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By now you're probably familiar with, or at least have heard of the "vampire facial," a skin treatment that essentially uses your own blood to help facilitate a glowing, youthful complexion. What you probably haven't heard of is that there's a similar treatment for hair loss, and yes, it requires your blood, too.
It's called platelet-rich plasma, aka PRP, says Joshua Zeichner, the director of cosmetic and clinical research in dermatology at Mount Sinai Hospital in New York City. Here's how it works: "Our blood is made of two main components, red blood cells, and plasma," he says. "The plasma contains white blood cells and platelets, which are rich in growth factors."
Growth factors, in a sense, play the role of messengers, signaling skin cells to function. In fact, they've been used in medicine to treat a range of health issues, including arthritis, signs of aging, etc. The good news for anyone with thinning hair, says Zeichner, is that growth factors can "help stimulate the activity of the hair follicles and promote new hair growth."
The use of PRP is "a great treatment option for hair loss because it has a number of scientifically based articles showing its efficacy increasing hair count, hair thickness, and the growth phase of the hair cycle," says Neil Sadick, a board-certified dermatologist in New York City and the director of the Sadick Research Group for understanding and treating hair loss.
In her Washington, D.C., practice, board-certified dermatologist Tina Alster combines PRP with other clinically proven solutions for hair loss, including oral supplementation (like Best of Beauty winner Nutrafol) and topicals like Rogaine.
Co-hosts Michelle Lee and Jenny Bailly called upon a dermatologist and trichologist (don't worry, they'll explain) to talk all things scalp, including hair loss.
"Much work needs to be done before a 'one-and-done' hair growth treatment is developed," she says. "For the time being, I believe that combination treatments are providing the most substantive [results] for my patients." That said, she calls PRP "like MiracleGro" for the scalp in that "it amplifies the body's natural repair system" while stimulating growth.
It's no wonder, then, that the treatment has been gaining popularity around the world within the last few years — and considering the stress-related hair loss caused by the pandemic, you may start hearing about PRP therapy even more frequently. Here's everything you need to know about the in-office treatment.
As with most procedures, there is a careful process involved in using PRP for hair regrowth, beginning with a standard blood draw from the patient's arm. Next, Zeichner says, “the tube of blood is put into a machine called a centrifuge, which spins the blood tube to separate out the red blood cells from the plasma." The plasma, which is rich in platelets, is then injected directly into the scalp at the level of the hair follicles.
The process is meticulous — with injections beginning across the scalp, approximately at every half inch over the area of thinning hair — but typically, the entire procedure takes less than a half-hour.
It might sound scary (blood draws and needles?!), but for the most part, there's no real risk associated with PRP. "Most patients get injections without any numbing, as there is minimal discomfort," says Zeichner. "However, cool air or ice packs may be used to minimize pain." In the event there is any discomfort, Tylenol after the procedure is also recommended. Bruising can occur but usually resolves within a week or two.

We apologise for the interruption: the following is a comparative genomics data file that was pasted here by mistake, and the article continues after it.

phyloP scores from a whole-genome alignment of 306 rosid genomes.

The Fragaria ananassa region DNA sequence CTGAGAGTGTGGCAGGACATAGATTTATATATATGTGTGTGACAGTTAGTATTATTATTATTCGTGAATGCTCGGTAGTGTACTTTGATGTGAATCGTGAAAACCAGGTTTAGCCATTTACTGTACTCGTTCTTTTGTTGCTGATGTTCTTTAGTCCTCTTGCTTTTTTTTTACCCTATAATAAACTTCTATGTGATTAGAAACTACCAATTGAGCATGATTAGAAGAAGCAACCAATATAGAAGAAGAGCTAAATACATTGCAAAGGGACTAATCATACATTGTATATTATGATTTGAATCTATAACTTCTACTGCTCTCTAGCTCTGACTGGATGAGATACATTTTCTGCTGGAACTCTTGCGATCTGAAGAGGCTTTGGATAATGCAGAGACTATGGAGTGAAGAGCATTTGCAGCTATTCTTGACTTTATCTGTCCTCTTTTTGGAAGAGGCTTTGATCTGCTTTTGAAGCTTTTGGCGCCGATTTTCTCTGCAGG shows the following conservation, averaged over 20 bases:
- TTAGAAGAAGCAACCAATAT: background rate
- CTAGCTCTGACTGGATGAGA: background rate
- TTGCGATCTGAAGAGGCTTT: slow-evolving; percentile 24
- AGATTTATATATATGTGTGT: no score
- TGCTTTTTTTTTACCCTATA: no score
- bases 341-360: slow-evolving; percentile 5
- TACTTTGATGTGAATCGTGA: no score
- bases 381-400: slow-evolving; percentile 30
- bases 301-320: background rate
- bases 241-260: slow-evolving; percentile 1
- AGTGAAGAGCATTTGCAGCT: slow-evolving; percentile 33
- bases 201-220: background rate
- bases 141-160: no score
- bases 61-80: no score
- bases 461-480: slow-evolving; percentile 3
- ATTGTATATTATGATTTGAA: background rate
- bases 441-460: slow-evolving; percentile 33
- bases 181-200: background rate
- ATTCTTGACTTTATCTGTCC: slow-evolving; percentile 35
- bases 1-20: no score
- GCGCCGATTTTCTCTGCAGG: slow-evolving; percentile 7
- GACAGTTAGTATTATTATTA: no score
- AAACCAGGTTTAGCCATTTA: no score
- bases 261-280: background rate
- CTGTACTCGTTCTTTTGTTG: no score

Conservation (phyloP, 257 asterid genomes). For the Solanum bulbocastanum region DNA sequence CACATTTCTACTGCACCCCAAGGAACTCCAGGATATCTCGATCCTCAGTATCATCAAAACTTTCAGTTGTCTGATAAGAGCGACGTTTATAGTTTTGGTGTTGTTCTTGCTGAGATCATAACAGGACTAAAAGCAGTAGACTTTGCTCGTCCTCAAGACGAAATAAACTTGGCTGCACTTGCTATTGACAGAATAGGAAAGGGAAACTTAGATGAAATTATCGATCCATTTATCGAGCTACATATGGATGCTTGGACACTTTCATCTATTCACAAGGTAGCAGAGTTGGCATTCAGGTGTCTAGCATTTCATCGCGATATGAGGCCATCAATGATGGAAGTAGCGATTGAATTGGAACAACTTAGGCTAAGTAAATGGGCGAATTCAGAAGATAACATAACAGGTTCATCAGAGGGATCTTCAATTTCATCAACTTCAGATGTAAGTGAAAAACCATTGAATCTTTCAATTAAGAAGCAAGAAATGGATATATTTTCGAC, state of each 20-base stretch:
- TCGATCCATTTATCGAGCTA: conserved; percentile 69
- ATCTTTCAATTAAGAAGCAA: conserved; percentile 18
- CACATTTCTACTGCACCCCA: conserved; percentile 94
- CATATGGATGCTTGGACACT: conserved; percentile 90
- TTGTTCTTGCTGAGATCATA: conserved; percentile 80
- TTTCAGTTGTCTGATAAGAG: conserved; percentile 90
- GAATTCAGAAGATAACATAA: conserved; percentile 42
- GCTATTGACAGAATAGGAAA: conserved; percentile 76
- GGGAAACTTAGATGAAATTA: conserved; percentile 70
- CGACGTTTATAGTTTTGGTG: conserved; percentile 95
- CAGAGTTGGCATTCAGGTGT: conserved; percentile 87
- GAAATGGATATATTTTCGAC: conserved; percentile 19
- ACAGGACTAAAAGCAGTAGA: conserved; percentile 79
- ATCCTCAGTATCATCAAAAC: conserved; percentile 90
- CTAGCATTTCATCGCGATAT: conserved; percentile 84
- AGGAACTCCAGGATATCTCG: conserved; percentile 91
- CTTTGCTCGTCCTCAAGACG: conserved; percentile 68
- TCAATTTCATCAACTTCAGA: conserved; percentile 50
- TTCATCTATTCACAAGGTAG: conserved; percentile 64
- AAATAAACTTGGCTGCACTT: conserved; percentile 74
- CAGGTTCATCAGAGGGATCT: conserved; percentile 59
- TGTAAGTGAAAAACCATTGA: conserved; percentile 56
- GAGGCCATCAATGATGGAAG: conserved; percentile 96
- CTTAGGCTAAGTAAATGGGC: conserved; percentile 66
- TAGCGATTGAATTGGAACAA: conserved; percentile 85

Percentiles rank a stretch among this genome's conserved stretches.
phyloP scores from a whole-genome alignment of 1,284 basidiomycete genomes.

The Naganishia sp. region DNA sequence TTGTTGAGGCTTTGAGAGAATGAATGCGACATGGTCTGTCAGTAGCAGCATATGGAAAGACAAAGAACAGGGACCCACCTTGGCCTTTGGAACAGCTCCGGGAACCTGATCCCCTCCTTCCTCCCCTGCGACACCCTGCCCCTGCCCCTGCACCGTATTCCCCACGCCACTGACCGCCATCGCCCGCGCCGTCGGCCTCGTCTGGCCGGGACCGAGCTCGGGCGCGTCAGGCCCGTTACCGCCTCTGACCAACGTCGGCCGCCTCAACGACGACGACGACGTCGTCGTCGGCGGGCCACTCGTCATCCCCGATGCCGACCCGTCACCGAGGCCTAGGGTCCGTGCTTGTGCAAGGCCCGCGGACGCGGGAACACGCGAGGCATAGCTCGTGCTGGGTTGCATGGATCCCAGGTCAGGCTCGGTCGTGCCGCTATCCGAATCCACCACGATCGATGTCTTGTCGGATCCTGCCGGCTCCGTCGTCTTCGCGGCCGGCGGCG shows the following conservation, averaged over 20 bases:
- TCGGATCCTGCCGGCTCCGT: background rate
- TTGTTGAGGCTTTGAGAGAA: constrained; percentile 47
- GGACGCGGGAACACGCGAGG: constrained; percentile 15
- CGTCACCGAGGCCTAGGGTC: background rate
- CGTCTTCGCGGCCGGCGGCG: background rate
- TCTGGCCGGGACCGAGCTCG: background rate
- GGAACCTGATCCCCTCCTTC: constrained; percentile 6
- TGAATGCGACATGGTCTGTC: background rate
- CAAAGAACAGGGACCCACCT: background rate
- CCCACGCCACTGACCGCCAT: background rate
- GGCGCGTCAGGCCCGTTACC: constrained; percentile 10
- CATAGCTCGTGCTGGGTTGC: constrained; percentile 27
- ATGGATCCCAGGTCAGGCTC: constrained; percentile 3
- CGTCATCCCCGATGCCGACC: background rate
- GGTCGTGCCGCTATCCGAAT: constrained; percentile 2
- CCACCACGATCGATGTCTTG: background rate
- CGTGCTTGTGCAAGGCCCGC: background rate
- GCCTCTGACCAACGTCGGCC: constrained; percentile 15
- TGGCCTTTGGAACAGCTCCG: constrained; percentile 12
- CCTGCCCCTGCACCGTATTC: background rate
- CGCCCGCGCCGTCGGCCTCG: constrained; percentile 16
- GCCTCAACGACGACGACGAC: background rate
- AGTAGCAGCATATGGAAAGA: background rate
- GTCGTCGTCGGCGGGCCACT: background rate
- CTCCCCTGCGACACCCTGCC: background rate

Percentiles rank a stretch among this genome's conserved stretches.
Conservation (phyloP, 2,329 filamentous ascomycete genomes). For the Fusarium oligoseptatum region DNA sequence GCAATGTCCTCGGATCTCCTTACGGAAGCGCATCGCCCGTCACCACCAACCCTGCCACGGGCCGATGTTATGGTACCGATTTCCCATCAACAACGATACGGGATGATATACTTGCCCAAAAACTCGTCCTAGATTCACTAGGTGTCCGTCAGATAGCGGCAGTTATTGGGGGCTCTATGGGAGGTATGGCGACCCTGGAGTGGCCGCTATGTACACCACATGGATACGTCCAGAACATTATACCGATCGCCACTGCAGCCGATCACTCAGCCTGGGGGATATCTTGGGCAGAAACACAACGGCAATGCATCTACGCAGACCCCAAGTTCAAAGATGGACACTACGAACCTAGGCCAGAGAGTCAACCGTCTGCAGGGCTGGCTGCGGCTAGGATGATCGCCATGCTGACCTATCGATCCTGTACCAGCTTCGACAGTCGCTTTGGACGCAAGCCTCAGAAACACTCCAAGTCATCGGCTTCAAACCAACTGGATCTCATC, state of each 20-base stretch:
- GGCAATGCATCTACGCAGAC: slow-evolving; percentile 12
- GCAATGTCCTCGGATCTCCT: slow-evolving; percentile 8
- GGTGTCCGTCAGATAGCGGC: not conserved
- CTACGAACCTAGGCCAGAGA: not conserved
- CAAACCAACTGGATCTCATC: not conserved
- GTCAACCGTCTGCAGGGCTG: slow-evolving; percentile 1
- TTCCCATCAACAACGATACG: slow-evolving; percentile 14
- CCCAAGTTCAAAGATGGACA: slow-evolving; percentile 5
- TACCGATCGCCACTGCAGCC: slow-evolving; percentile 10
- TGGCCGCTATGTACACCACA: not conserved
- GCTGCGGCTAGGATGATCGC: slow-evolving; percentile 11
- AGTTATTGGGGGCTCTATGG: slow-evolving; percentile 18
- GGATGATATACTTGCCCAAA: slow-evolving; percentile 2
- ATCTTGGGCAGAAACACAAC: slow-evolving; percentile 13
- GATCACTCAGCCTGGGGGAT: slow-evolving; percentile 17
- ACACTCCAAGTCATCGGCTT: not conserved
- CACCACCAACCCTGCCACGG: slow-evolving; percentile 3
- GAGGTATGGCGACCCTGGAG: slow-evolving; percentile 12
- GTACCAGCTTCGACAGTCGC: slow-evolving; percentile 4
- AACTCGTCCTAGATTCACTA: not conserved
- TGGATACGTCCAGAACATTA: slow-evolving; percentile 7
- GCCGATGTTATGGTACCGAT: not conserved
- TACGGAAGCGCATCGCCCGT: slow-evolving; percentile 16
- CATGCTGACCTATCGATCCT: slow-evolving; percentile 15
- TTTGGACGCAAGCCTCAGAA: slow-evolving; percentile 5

Minimal downtime, if any, is needed, while Zeichner adds, "I personally recommend a warm shower, as the hot temperature will enhance blood flow and circulation throughout the scalp," he says. This means going a day (or two) without your typical hair maintenance (coloring, processing, blow-drying, etc.).
Anyone experiencing hair loss is essentially a good candidate for PRP treatments, but those with early hair loss tend to respond best, says Sadick. "PRP is best used for patients with androgenic alopecia, which is a genetically determined type of hair thinning that typically occurs along the top of the head," adds Zeichner. In women, this might look like a widening part with normal hair thickness at the back of the head.
For best results, consistency is key. Treatments are typically performed once a month for the first three to four months, and then every three to six months thereafter, depending on the individual patient's response and results. Following this protocol, anticipated results can first be seen within two to three months, says Sadick.
"The first result that patients usually note is decreased hair shedding, followed by early regrowth and increased length of hair," says Sadick. "The general consensus is that receiving treatments every three to six months on a long-term basis are optimal for continuing to stimulate the growth factors and stem cells that are associated with regrowth and stopping hair fallout."
Like we said, it's important to keep in mind that PRP can, and should, be a part of a multifaceted program to treat hair thinning and loss. Your dermatologist may prescribe you spironolactone or finasteride to help promote hair regrowth as well if you are post-menopausal, says Zeichner.
Bottom line: While PRP treatments, which range in price from $750 to $1,000 per session depending on location, aren't necessarily an easy or quick fix, they are a medically and scientifically backed option for those struggling to find hair-loss solutions.
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